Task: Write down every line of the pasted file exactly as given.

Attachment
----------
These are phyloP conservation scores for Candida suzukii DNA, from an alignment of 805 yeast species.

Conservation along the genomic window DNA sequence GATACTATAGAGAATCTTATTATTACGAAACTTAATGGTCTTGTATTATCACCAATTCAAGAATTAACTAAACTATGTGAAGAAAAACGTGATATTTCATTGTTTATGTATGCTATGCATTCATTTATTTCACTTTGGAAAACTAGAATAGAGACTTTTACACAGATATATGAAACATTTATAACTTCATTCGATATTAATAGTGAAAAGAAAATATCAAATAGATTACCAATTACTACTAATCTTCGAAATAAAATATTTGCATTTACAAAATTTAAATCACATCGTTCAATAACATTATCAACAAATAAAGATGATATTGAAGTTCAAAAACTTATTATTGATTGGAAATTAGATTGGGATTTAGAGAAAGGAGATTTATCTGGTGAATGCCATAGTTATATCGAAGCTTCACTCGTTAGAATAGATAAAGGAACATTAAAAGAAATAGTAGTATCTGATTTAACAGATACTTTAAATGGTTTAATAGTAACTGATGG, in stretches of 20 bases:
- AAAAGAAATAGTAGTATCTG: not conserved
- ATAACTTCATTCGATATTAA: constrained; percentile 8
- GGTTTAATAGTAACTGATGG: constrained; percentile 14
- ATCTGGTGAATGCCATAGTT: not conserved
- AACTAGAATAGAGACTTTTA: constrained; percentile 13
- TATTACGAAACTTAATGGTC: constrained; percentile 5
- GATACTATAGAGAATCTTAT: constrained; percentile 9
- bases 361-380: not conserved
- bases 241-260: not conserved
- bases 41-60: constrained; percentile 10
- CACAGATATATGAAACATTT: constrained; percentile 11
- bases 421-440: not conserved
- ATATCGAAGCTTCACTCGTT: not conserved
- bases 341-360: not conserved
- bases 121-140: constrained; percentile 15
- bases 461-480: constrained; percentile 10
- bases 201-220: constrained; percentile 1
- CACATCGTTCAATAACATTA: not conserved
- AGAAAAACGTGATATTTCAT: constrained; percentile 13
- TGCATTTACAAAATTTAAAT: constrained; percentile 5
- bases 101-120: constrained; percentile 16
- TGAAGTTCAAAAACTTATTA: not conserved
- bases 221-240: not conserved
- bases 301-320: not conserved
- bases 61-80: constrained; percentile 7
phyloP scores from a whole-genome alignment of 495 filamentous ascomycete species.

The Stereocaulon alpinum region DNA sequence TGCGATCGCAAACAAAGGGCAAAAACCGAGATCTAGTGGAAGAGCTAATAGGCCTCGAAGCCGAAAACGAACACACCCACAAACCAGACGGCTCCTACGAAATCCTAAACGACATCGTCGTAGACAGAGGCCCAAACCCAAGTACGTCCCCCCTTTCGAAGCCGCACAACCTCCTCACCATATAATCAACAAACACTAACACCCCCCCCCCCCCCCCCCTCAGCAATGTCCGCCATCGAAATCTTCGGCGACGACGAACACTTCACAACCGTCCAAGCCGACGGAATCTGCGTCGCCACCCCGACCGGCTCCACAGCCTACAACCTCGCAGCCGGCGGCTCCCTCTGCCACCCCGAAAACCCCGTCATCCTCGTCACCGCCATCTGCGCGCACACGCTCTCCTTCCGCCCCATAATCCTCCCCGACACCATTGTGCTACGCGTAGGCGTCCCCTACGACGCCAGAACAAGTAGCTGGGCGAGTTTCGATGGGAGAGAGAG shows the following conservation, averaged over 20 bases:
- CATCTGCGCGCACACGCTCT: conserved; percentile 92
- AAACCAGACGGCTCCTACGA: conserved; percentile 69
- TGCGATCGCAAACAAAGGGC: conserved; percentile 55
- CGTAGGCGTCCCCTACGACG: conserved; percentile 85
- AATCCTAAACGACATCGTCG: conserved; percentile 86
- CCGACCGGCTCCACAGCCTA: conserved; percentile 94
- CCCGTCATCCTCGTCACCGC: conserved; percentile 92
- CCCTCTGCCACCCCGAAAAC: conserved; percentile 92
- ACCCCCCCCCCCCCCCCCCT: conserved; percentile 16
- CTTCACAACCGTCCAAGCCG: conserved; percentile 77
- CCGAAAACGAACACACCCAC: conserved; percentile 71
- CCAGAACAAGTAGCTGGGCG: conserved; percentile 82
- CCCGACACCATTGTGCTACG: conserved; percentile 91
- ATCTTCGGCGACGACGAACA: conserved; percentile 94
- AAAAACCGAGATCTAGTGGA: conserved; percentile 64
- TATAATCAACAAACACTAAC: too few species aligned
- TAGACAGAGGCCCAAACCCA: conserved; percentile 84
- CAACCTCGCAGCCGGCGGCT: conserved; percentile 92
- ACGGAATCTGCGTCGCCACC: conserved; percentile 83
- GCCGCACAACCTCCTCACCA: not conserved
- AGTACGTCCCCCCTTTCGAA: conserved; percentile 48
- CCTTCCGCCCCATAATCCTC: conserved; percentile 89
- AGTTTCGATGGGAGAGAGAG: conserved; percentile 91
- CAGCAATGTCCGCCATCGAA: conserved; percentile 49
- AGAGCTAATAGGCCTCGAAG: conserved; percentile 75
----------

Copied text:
These are phyloP conservation scores for Candida suzukii DNA, from an alignment of 805 yeast species.

Conservation along the genomic window DNA sequence GATACTATAGAGAATCTTATTATTACGAAACTTAATGGTCTTGTATTATCACCAATTCAAGAATTAACTAAACTATGTGAAGAAAAACGTGATATTTCATTGTTTATGTATGCTATGCATTCATTTATTTCACTTTGGAAAACTAGAATAGAGACTTTTACACAGATATATGAAACATTTATAACTTCATTCGATATTAATAGTGAAAAGAAAATATCAAATAGATTACCAATTACTACTAATCTTCGAAATAAAATATTTGCATTTACAAAATTTAAATCACATCGTTCAATAACATTATCAACAAATAAAGATGATATTGAAGTTCAAAAACTTATTATTGATTGGAAATTAGATTGGGATTTAGAGAAAGGAGATTTATCTGGTGAATGCCATAGTTATATCGAAGCTTCACTCGTTAGAATAGATAAAGGAACATTAAAAGAAATAGTAGTATCTGATTTAACAGATACTTTAAATGGTTTAATAGTAACTGATGG, in stretches of 20 bases:
- AAAAGAAATAGTAGTATCTG: not conserved
- ATAACTTCATTCGATATTAA: constrained; percentile 8
- GGTTTAATAGTAACTGATGG: constrained; percentile 14
- ATCTGGTGAATGCCATAGTT: not conserved
- AACTAGAATAGAGACTTTTA: constrained; percentile 13
- TATTACGAAACTTAATGGTC: constrained; percentile 5
- GATACTATAGAGAATCTTAT: constrained; percentile 9
- bases 361-380: not conserved
- bases 241-260: not conserved
- bases 41-60: constrained; percentile 10
- CACAGATATATGAAACATTT: constrained; percentile 11
- bases 421-440: not conserved
- ATATCGAAGCTTCACTCGTT: not conserved
- bases 341-360: not conserved
- bases 121-140: constrained; percentile 15
- bases 461-480: constrained; percentile 10
- bases 201-220: constrained; percentile 1
- CACATCGTTCAATAACATTA: not conserved
- AGAAAAACGTGATATTTCAT: constrained; percentile 13
- TGCATTTACAAAATTTAAAT: constrained; percentile 5
- bases 101-120: constrained; percentile 16
- TGAAGTTCAAAAACTTATTA: not conserved
- bases 221-240: not conserved
- bases 301-320: not conserved
- bases 61-80: constrained; percentile 7
phyloP scores from a whole-genome alignment of 495 filamentous ascomycete species.

The Stereocaulon alpinum region DNA sequence TGCGATCGCAAACAAAGGGCAAAAACCGAGATCTAGTGGAAGAGCTAATAGGCCTCGAAGCCGAAAACGAACACACCCACAAACCAGACGGCTCCTACGAAATCCTAAACGACATCGTCGTAGACAGAGGCCCAAACCCAAGTACGTCCCCCCTTTCGAAGCCGCACAACCTCCTCACCATATAATCAACAAACACTAACACCCCCCCCCCCCCCCCCCTCAGCAATGTCCGCCATCGAAATCTTCGGCGACGACGAACACTTCACAACCGTCCAAGCCGACGGAATCTGCGTCGCCACCCCGACCGGCTCCACAGCCTACAACCTCGCAGCCGGCGGCTCCCTCTGCCACCCCGAAAACCCCGTCATCCTCGTCACCGCCATCTGCGCGCACACGCTCTCCTTCCGCCCCATAATCCTCCCCGACACCATTGTGCTACGCGTAGGCGTCCCCTACGACGCCAGAACAAGTAGCTGGGCGAGTTTCGATGGGAGAGAGAG shows the following conservation, averaged over 20 bases:
- CATCTGCGCGCACACGCTCT: conserved; percentile 92
- AAACCAGACGGCTCCTACGA: conserved; percentile 69
- TGCGATCGCAAACAAAGGGC: conserved; percentile 55
- CGTAGGCGTCCCCTACGACG: conserved; percentile 85
- AATCCTAAACGACATCGTCG: conserved; percentile 86
- CCGACCGGCTCCACAGCCTA: conserved; percentile 94
- CCCGTCATCCTCGTCACCGC: conserved; percentile 92
- CCCTCTGCCACCCCGAAAAC: conserved; percentile 92
- ACCCCCCCCCCCCCCCCCCT: conserved; percentile 16
- CTTCACAACCGTCCAAGCCG: conserved; percentile 77
- CCGAAAACGAACACACCCAC: conserved; percentile 71
- CCAGAACAAGTAGCTGGGCG: conserved; percentile 82
- CCCGACACCATTGTGCTACG: conserved; percentile 91
- ATCTTCGGCGACGACGAACA: conserved; percentile 94
- AAAAACCGAGATCTAGTGGA: conserved; percentile 64
- TATAATCAACAAACACTAAC: too few species aligned
- TAGACAGAGGCCCAAACCCA: conserved; percentile 84
- CAACCTCGCAGCCGGCGGCT: conserved; percentile 92
- ACGGAATCTGCGTCGCCACC: conserved; percentile 83
- GCCGCACAACCTCCTCACCA: not conserved
- AGTACGTCCCCCCTTTCGAA: conserved; percentile 48
- CCTTCCGCCCCATAATCCTC: conserved; percentile 89
- AGTTTCGATGGGAGAGAGAG: conserved; percentile 91
- CAGCAATGTCCGCCATCGAA: conserved; percentile 49
- AGAGCTAATAGGCCTCGAAG: conserved; percentile 75